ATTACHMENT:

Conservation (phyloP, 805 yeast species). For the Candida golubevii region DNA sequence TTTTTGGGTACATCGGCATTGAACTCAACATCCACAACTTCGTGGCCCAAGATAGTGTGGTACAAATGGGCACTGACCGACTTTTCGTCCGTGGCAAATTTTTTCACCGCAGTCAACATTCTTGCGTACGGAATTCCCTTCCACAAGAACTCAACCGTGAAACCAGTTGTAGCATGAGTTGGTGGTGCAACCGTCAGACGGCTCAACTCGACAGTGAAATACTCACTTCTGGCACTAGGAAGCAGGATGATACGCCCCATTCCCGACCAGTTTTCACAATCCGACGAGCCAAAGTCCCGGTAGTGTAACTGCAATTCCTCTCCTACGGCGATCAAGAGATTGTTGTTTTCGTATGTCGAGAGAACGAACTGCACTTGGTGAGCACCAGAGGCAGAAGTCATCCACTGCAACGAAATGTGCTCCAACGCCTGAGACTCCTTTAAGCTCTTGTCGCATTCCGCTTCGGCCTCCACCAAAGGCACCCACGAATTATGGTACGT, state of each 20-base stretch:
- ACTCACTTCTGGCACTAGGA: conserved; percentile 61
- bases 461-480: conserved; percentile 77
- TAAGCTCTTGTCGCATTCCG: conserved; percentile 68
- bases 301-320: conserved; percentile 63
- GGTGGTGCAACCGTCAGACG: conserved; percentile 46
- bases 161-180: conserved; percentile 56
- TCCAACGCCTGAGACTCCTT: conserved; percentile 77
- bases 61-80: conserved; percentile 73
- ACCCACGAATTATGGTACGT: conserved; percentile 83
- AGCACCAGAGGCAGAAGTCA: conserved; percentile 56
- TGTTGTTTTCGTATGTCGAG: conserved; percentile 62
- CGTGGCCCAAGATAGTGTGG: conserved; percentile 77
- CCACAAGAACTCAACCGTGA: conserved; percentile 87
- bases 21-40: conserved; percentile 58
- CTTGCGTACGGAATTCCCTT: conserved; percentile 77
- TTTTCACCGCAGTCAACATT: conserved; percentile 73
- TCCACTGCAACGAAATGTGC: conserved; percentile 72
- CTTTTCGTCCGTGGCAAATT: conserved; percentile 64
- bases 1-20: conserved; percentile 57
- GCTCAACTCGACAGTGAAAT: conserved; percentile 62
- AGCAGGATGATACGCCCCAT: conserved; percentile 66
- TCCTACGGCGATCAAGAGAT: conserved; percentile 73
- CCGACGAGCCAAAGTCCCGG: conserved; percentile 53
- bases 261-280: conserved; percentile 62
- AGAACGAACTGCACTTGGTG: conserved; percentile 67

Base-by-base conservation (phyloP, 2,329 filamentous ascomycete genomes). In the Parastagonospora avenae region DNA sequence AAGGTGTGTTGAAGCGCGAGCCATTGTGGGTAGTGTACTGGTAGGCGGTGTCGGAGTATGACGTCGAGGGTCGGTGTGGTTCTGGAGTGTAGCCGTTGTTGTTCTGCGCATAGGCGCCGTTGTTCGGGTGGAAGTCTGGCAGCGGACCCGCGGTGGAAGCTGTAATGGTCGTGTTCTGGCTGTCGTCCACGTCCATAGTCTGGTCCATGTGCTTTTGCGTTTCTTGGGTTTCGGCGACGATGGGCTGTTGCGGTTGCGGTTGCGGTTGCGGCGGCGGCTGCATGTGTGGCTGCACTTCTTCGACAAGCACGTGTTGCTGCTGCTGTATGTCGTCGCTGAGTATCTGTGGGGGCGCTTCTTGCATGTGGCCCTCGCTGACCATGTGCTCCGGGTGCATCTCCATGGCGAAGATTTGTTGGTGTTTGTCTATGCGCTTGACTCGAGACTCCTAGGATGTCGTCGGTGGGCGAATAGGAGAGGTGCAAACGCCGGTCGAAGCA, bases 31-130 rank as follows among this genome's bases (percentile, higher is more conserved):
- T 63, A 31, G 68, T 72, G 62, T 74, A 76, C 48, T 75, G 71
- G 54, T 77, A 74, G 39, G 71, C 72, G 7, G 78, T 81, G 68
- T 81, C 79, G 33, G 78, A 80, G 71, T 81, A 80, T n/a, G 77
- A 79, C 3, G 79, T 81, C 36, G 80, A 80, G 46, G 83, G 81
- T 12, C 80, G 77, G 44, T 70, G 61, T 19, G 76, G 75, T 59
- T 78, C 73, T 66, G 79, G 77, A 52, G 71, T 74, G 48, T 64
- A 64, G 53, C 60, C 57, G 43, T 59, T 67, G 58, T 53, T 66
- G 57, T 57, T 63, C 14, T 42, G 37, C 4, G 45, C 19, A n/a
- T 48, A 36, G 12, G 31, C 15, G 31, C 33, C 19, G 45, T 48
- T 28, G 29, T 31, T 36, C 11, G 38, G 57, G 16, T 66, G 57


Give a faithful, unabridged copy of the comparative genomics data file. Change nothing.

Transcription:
Conservation (phyloP, 805 yeast species). For the Candida golubevii region DNA sequence TTTTTGGGTACATCGGCATTGAACTCAACATCCACAACTTCGTGGCCCAAGATAGTGTGGTACAAATGGGCACTGACCGACTTTTCGTCCGTGGCAAATTTTTTCACCGCAGTCAACATTCTTGCGTACGGAATTCCCTTCCACAAGAACTCAACCGTGAAACCAGTTGTAGCATGAGTTGGTGGTGCAACCGTCAGACGGCTCAACTCGACAGTGAAATACTCACTTCTGGCACTAGGAAGCAGGATGATACGCCCCATTCCCGACCAGTTTTCACAATCCGACGAGCCAAAGTCCCGGTAGTGTAACTGCAATTCCTCTCCTACGGCGATCAAGAGATTGTTGTTTTCGTATGTCGAGAGAACGAACTGCACTTGGTGAGCACCAGAGGCAGAAGTCATCCACTGCAACGAAATGTGCTCCAACGCCTGAGACTCCTTTAAGCTCTTGTCGCATTCCGCTTCGGCCTCCACCAAAGGCACCCACGAATTATGGTACGT, state of each 20-base stretch:
- ACTCACTTCTGGCACTAGGA: conserved; percentile 61
- bases 461-480: conserved; percentile 77
- TAAGCTCTTGTCGCATTCCG: conserved; percentile 68
- bases 301-320: conserved; percentile 63
- GGTGGTGCAACCGTCAGACG: conserved; percentile 46
- bases 161-180: conserved; percentile 56
- TCCAACGCCTGAGACTCCTT: conserved; percentile 77
- bases 61-80: conserved; percentile 73
- ACCCACGAATTATGGTACGT: conserved; percentile 83
- AGCACCAGAGGCAGAAGTCA: conserved; percentile 56
- TGTTGTTTTCGTATGTCGAG: conserved; percentile 62
- CGTGGCCCAAGATAGTGTGG: conserved; percentile 77
- CCACAAGAACTCAACCGTGA: conserved; percentile 87
- bases 21-40: conserved; percentile 58
- CTTGCGTACGGAATTCCCTT: conserved; percentile 77
- TTTTCACCGCAGTCAACATT: conserved; percentile 73
- TCCACTGCAACGAAATGTGC: conserved; percentile 72
- CTTTTCGTCCGTGGCAAATT: conserved; percentile 64
- bases 1-20: conserved; percentile 57
- GCTCAACTCGACAGTGAAAT: conserved; percentile 62
- AGCAGGATGATACGCCCCAT: conserved; percentile 66
- TCCTACGGCGATCAAGAGAT: conserved; percentile 73
- CCGACGAGCCAAAGTCCCGG: conserved; percentile 53
- bases 261-280: conserved; percentile 62
- AGAACGAACTGCACTTGGTG: conserved; percentile 67

Base-by-base conservation (phyloP, 2,329 filamentous ascomycete genomes). In the Parastagonospora avenae region DNA sequence AAGGTGTGTTGAAGCGCGAGCCATTGTGGGTAGTGTACTGGTAGGCGGTGTCGGAGTATGACGTCGAGGGTCGGTGTGGTTCTGGAGTGTAGCCGTTGTTGTTCTGCGCATAGGCGCCGTTGTTCGGGTGGAAGTCTGGCAGCGGACCCGCGGTGGAAGCTGTAATGGTCGTGTTCTGGCTGTCGTCCACGTCCATAGTCTGGTCCATGTGCTTTTGCGTTTCTTGGGTTTCGGCGACGATGGGCTGTTGCGGTTGCGGTTGCGGTTGCGGCGGCGGCTGCATGTGTGGCTGCACTTCTTCGACAAGCACGTGTTGCTGCTGCTGTATGTCGTCGCTGAGTATCTGTGGGGGCGCTTCTTGCATGTGGCCCTCGCTGACCATGTGCTCCGGGTGCATCTCCATGGCGAAGATTTGTTGGTGTTTGTCTATGCGCTTGACTCGAGACTCCTAGGATGTCGTCGGTGGGCGAATAGGAGAGGTGCAAACGCCGGTCGAAGCA, bases 31-130 rank as follows among this genome's bases (percentile, higher is more conserved):
- T 63, A 31, G 68, T 72, G 62, T 74, A 76, C 48, T 75, G 71
- G 54, T 77, A 74, G 39, G 71, C 72, G 7, G 78, T 81, G 68
- T 81, C 79, G 33, G 78, A 80, G 71, T 81, A 80, T n/a, G 77
- A 79, C 3, G 79, T 81, C 36, G 80, A 80, G 46, G 83, G 81
- T 12, C 80, G 77, G 44, T 70, G 61, T 19, G 76, G 75, T 59
- T 78, C 73, T 66, G 79, G 77, A 52, G 71, T 74, G 48, T 64
- A 64, G 53, C 60, C 57, G 43, T 59, T 67, G 58, T 53, T 66
- G 57, T 57, T 63, C 14, T 42, G 37, C 4, G 45, C 19, A n/a
- T 48, A 36, G 12, G 31, C 15, G 31, C 33, C 19, G 45, T 48
- T 28, G 29, T 31, T 36, C 11, G 38, G 57, G 16, T 66, G 57